This is My Story, but what does this mean to a prospective resource family or to an individual supporting this community.
The first step towards providing help and aid for children in need is to understand the issues that are affecting them before they are placed into their individual resource families. This includes the types of hardships they face, their odds of finding safety and comfort, and what the statistics for those issues look like.
Within the United States, there are approximately 415,000 children in foster care on any given day; each of these children has faced their own unique path in life that has unfortunately brought them to the challenges they face today.
In many cases, the homes these children are departing from are dangerous, unsafe, and prone to exceedingly traumatic experiences. They may have been exposed to physical, sexual, and verbal abuse, violence, neglect, addiction, poor living environments, and much more.
According to statistics, 79% of the children killed as a result of abuse are younger than 4 years old; those children that are removed from abusive or unsafe homes are done so in hopes of saving them from this potential risk. By removing these kids and placing them into safe resource homes they are given one step closer towards a better life.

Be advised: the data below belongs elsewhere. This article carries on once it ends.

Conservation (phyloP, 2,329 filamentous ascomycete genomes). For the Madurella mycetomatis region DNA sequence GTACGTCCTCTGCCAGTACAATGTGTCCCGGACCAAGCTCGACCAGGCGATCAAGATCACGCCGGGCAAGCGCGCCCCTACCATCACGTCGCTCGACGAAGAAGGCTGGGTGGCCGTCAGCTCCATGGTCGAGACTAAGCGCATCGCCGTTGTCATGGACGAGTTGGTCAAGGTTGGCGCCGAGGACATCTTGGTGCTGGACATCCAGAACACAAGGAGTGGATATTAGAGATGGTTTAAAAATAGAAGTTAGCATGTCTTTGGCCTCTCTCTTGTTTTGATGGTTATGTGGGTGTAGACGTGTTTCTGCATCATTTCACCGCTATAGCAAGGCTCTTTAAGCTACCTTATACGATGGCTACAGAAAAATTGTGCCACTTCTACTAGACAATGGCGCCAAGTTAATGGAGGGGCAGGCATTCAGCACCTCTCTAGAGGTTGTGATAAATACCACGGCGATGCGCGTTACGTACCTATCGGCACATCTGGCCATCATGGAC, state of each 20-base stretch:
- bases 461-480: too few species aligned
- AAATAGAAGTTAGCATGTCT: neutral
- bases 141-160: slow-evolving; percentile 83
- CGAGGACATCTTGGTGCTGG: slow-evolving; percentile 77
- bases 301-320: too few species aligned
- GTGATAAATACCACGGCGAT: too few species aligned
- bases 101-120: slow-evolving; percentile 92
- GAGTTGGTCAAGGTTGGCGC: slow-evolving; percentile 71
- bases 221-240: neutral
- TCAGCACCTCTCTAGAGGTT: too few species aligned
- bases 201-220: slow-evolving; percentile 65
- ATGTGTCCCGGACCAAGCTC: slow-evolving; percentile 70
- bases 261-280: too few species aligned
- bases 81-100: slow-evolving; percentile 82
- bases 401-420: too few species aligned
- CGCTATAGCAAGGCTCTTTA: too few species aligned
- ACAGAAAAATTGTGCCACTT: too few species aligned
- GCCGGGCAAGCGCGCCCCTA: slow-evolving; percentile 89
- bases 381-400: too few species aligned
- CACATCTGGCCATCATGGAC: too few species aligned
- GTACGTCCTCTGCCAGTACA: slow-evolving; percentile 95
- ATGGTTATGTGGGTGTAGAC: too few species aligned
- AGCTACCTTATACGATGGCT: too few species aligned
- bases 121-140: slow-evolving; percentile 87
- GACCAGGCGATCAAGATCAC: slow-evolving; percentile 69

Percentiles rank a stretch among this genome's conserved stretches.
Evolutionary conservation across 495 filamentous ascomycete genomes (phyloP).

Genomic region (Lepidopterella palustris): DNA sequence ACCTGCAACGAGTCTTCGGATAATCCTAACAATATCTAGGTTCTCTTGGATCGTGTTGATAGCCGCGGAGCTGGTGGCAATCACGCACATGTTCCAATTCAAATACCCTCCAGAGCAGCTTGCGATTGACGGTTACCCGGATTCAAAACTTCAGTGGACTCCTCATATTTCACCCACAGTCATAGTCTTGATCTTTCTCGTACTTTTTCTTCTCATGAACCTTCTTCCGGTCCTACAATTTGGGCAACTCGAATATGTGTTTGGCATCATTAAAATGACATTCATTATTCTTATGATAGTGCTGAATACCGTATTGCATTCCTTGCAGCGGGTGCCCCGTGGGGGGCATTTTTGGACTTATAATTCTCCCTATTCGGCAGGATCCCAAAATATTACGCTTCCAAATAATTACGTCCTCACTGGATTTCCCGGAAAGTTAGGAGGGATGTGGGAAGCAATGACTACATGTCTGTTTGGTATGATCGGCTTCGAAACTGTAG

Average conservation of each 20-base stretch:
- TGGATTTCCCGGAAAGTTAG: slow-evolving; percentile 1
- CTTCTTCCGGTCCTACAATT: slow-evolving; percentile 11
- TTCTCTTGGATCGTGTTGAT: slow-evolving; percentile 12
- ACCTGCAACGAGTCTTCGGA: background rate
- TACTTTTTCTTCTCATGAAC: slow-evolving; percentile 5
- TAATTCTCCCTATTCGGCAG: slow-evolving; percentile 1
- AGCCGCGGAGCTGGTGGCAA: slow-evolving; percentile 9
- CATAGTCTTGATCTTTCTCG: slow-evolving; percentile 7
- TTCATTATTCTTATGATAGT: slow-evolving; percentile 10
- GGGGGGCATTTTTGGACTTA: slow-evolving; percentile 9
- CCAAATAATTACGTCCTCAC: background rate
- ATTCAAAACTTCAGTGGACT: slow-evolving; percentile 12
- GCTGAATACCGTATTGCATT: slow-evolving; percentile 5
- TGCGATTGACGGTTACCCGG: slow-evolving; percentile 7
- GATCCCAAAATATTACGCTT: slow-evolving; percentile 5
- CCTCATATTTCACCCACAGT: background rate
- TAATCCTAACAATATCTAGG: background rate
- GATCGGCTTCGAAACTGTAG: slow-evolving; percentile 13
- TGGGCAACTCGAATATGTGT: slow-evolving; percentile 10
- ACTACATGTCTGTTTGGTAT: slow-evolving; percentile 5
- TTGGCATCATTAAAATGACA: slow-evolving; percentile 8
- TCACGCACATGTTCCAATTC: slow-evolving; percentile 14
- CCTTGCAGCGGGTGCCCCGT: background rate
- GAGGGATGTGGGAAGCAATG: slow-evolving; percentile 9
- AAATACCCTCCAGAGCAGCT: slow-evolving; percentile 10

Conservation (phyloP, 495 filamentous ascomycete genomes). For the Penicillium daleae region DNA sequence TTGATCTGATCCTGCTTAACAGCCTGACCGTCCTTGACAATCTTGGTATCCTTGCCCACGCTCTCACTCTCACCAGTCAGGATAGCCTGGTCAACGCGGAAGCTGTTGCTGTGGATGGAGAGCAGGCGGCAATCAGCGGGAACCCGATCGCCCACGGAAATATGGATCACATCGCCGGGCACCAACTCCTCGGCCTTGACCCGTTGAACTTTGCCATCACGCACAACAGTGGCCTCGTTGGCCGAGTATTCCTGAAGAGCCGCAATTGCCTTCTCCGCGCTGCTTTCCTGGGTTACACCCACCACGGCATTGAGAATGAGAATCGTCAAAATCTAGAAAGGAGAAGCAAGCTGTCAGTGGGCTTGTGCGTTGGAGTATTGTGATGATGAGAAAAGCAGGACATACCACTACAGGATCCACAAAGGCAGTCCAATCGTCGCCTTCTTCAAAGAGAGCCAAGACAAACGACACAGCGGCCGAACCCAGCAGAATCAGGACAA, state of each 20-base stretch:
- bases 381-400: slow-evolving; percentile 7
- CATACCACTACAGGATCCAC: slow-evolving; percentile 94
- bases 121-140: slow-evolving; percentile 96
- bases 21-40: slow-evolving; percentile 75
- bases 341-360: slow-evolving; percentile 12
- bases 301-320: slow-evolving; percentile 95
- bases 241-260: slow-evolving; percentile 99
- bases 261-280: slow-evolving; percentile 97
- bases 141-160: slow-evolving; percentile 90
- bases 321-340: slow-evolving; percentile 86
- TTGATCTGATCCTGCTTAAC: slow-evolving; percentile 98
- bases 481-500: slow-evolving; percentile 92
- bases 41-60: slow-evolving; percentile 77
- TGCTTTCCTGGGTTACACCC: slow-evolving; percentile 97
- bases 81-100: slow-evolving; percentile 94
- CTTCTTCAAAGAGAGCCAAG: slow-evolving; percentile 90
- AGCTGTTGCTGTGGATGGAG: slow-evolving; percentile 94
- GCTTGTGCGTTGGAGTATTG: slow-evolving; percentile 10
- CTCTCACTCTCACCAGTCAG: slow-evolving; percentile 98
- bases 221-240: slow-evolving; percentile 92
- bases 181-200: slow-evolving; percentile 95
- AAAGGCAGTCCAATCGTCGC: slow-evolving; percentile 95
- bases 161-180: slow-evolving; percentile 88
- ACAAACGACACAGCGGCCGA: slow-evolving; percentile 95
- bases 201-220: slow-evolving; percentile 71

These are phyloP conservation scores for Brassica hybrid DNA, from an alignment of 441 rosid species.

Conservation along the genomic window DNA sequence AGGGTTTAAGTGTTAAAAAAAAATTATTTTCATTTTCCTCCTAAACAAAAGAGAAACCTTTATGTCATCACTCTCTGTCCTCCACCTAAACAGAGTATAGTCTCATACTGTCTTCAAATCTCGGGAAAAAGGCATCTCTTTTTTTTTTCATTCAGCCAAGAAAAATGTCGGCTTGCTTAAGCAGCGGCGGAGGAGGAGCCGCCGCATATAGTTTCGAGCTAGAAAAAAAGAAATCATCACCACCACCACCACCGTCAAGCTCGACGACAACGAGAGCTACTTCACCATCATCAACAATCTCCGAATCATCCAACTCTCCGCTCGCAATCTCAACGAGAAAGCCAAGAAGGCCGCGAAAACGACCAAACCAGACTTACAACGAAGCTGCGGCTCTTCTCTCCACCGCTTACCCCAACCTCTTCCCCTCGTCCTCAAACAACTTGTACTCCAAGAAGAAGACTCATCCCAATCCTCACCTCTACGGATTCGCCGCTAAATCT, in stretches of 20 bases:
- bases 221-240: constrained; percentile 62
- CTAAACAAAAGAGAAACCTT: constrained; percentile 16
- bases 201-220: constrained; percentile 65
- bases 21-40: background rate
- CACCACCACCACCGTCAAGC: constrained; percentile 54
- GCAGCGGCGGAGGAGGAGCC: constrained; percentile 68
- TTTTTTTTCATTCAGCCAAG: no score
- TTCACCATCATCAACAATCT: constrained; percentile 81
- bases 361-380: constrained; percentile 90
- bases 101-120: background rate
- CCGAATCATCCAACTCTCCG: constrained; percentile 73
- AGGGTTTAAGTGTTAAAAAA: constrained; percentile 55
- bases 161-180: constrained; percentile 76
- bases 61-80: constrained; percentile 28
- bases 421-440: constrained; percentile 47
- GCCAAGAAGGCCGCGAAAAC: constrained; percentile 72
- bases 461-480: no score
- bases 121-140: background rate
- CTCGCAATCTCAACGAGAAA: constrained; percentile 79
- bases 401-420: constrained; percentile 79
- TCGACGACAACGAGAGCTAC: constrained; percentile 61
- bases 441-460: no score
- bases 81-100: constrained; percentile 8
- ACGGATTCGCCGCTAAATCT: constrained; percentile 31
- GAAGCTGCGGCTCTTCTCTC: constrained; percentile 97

Although being removed from these situations is a healthy step forward for these children, it is not always an easy experience for those involved. Any child who enters the system may be even further traumatized, as they are often separated from their siblings and essentially all they have known and consider comfortable and familiar.
This new separation may make it harder for these children to adjust and feel settled and safe in their new resource homes. Because of this, it is important to let them express their feelings about this how they choose. Encourage them to speak up about their memories with their siblings and loved ones, and remind them that each and every relationship they share is valid and important.
In addition to the everyday challenges that these children face, their futures may be something of fear, stress, and worry for them. In fact, 50% of former foster youth will be homeless during their first two years after exiting foster care, as they are left with no prospects upon coming of age. One of the primary goals of a resource family is thus to avoid this fate.
With the help of a resource family, children in need are able to find the support and skills required to guide them towards constructive lives with the right launch pad. By becoming a resource parent, you can help change a child’s future and give them another chance at a successful future. Consider opening up your home or making a donation to support our program.
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